Wood and Parts


Wood and Parts

This is a very brief video on wood and parts for your first guitar –

Wood for your first guitar

In a nutshell I recommend:

  • Rosewood for the fretboard
  • Mahogany for the Neck and Body

I have chosen these because they are easy to work and sound great – for more information on this subject check out the 2 part lecture on wood in my other course – Design Your Own Guitar.

Top Tips:

  • Buy a pre-slotted board if you want to make life easy for yourself!
  • Try to buy ‘ready to work’ neck and body blanks

Parts for your first guitar

If you want to know why I have chosen this particular set of parts go back and look at Design Your Own Guitar where I explain all the options and reasons behind them.

Feel free to customise your parts list -you can use any brand of pickups you like and choose any colour for the bits and bobs – be wary of changing the bridge design as methods of fitting those can differ substantially…

Remember – if you have any q’s please don’t hesitate to ask.

Use the quickstart checklist PDF below to make sure you have all the parts you need – preferably before you start.

Lesson tags: Parts, wood
Back to: Build Your Own Electric Guitar > Preparation


  1. danielmelo99

    Oi Mark
    Hope things are fine over there.

    This might sound weir to you, but it has been very challenging to find in Brazil a neck blank that matches the specs you presented (30″ x 4 ” 2 “).

    The most common ones are 23.5″ x 3.2″ x 0.87”.

    Is there any alternative method I could you on the neck so I could use those smaller blanks ?

    1. mark bailey Post author

      Hi Daniel
      The measurements I give are just a rough guide – for the ‘set neck’ build you can get away with 670mm x 76mm x 40mm but it is good to have a bit extra or you will need to mark out and cut super accurately.

      23.5″ is too short… even for a bolt on neck.

      You would have to ‘scarfe’ the headsotock (join an extra piece on an angle to create the headstock)
      You would also need to stack the heel (add extra pieces at the heel end to make it thick enough)

      This is beyond the scope of the course just now as I am trying to make it easy for folk – I think I may have to create an advanced course just for you!

      You can order neck blanks from me but I’m sure as you are in Brazil that you can find something…as you are making a few guitars – maybe you should consider buying a plank?

      1. danielmelo99

        Thanks Mark !
        Let me research – will keep you posted.

  2. danielmelo99

    Hi Mark
    After processing the wood, a significant crack developed in one end.
    Any ideas on How I can save this body blank ?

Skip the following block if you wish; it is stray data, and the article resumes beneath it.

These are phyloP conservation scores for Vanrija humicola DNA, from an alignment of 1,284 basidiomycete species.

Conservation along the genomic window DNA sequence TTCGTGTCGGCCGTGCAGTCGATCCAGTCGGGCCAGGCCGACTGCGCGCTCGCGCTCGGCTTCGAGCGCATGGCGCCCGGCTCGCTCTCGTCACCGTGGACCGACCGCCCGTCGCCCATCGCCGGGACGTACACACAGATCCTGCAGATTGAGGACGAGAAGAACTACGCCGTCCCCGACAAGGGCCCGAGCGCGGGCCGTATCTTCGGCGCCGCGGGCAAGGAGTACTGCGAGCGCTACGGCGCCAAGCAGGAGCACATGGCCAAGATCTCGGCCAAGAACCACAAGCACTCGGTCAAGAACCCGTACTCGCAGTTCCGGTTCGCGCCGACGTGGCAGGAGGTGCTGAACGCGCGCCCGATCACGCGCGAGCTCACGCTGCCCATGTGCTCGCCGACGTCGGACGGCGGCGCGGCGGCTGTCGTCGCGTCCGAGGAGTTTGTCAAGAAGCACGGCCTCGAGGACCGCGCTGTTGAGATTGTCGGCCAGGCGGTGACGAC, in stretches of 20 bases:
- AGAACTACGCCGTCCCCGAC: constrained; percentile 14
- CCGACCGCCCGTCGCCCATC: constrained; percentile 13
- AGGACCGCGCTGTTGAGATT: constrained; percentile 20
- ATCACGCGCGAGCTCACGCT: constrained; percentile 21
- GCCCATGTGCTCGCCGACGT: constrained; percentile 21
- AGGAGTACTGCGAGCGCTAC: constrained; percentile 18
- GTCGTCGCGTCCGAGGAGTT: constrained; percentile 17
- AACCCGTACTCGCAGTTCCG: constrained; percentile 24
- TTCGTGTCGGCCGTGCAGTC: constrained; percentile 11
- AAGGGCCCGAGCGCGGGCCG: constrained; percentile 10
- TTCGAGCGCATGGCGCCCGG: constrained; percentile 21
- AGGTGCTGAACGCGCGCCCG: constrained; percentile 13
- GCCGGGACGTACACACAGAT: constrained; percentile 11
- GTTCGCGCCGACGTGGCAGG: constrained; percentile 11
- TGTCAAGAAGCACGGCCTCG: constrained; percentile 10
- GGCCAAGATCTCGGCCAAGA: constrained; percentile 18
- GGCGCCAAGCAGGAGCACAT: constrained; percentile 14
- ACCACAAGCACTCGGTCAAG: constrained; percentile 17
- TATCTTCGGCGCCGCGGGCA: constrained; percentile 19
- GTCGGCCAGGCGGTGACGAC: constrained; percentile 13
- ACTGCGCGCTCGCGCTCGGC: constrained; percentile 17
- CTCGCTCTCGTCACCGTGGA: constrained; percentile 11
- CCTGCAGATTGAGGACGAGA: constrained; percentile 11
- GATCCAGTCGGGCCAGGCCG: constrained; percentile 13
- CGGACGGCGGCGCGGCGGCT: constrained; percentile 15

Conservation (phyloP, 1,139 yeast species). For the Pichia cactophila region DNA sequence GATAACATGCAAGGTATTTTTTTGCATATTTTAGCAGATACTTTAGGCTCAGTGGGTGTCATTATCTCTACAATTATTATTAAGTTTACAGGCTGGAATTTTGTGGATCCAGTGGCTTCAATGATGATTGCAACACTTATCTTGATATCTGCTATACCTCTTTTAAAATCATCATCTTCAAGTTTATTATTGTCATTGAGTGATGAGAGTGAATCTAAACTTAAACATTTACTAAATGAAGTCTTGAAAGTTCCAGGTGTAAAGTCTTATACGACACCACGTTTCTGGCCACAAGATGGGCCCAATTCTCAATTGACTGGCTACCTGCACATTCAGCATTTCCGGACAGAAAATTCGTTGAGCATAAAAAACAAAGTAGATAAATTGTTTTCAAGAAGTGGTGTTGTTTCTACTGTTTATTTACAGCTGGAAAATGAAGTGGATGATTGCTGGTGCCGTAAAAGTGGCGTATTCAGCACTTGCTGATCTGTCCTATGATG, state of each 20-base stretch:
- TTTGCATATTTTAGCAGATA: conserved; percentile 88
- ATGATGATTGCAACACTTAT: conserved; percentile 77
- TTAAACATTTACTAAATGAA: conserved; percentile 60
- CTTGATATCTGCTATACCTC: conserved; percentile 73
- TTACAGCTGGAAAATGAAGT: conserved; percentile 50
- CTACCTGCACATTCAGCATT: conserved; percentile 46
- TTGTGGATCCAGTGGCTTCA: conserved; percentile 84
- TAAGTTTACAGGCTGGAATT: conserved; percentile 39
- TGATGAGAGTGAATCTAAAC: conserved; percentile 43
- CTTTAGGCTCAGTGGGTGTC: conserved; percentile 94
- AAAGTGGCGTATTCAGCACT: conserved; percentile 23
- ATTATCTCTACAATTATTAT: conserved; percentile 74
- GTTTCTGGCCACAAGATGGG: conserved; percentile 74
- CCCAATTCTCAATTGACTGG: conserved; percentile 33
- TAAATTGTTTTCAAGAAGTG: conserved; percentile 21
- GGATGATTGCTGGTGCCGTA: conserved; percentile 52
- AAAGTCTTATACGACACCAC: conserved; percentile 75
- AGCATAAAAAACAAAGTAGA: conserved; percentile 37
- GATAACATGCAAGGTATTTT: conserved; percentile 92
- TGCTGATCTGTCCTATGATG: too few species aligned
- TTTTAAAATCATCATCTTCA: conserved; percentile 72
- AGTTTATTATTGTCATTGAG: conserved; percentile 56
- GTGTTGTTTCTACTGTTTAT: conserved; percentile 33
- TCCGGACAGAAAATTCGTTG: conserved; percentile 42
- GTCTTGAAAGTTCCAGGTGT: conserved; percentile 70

Any options Welcome.


    1. mark bailey Post author

      OK I see the pictures…Ouch,

      A couple of q’s for ya:

      1. Is that one your reclaimed pieces or is it a ‘new’ piece?

      2. When you say it has developed – do you mean it is getting bigger or do you think it was always there and has just become more visible as you cleaned up the surface?

      Don’t worry – There are loads of options depending on whether or not it is still moving…let me know and I’ll give you my best advice.

      Cheers Daniel

  3. danielmelo99

    Let me know If need additional Picture of the crack

  4. danielmelo99


    This is from the large logs I bought last year..
    I seems that the crack for bigger after running the piece throught a large machine plane.

    It was 8 mm thick, and the plan took It to 5 mm.
    Its hard to Tell, but I fell that the crack Will not get bigger- unless It goes to lots of tension.

    As It is out of the range of the bridge I assume there would be litthe pressure.

    I have a mapple cap i can you on top If needed.

    Thanks !

    1. mark bailey Post author

      OK Daniel,

      I think it is probably settled by now –

      Cracks usually start at the end of the board as it loses moisture a lot quicker there.

      One thing you might try in the future is painting the ends of the board after cutting if you will be storing it for any length of time.

      You have three options:

      1. Repair it: Sometimes you can glue up a crack – If you can close the crack with hand pressure then you can glue it up and clamp it…the crack should virtually dissappear if you are lucky:)

      2. Hide it: After repairing if there is any visible sign then you can cover it with a dark colour. You could also use a cap as you suggested but you would still have to do something about the back.

      3. Cut it out: If you bandsaw out the crack you could rejoin the two pieces to make a ‘perfect’ body blank. This is probably what I would do. It looks like you will still have enough for a body and then you won’t have to worry about it anymore…

  5. danielmelo99

    Thanks Mark !

    I am feeling Lucky, Will try #1 … First ..

    Which kind of glue is more suitable for this job ?


    1. mark bailey Post author

      I always use ordinary white wood glue (PVA) for repairs. Titebond is stronger but it leaves a yellow line if there is a gap…good luck!

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